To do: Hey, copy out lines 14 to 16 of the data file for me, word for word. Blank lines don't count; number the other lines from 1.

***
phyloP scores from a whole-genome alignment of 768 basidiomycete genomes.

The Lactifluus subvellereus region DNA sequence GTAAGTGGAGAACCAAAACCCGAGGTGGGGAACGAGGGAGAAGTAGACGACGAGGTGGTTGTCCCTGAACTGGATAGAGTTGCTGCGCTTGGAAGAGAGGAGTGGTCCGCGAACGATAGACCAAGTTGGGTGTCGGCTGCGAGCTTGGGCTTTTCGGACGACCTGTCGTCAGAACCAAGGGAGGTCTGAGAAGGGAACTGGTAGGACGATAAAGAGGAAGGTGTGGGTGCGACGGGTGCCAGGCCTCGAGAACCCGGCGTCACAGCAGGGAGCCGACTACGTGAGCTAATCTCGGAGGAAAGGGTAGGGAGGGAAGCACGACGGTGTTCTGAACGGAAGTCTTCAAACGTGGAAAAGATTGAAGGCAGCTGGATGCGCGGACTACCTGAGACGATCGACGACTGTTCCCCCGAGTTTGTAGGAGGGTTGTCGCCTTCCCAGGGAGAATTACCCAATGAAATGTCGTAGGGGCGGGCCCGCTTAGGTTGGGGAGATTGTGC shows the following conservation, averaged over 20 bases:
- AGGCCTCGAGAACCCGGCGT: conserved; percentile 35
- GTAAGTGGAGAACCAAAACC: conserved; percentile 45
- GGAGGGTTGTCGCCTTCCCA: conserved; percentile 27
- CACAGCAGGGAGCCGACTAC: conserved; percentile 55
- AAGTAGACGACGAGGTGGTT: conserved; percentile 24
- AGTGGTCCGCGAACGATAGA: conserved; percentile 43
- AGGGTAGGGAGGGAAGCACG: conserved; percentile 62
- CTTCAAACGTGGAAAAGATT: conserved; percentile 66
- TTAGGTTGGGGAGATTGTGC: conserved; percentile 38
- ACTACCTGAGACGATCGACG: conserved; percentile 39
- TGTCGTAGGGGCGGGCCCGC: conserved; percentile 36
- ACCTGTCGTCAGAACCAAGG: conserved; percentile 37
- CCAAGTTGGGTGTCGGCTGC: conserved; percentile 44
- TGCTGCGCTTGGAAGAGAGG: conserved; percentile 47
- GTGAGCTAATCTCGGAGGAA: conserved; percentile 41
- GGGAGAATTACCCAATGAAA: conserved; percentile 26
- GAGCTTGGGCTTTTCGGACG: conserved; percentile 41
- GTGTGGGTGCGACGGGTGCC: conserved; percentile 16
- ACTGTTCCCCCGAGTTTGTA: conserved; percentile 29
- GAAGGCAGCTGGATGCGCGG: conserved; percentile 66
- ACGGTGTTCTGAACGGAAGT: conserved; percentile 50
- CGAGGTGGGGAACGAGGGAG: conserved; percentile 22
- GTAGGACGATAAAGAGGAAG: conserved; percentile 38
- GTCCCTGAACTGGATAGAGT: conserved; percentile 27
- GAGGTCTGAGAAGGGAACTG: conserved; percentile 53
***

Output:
- ACCTGTCGTCAGAACCAAGG: conserved; percentile 37
- CCAAGTTGGGTGTCGGCTGC: conserved; percentile 44
- TGCTGCGCTTGGAAGAGAGG: conserved; percentile 47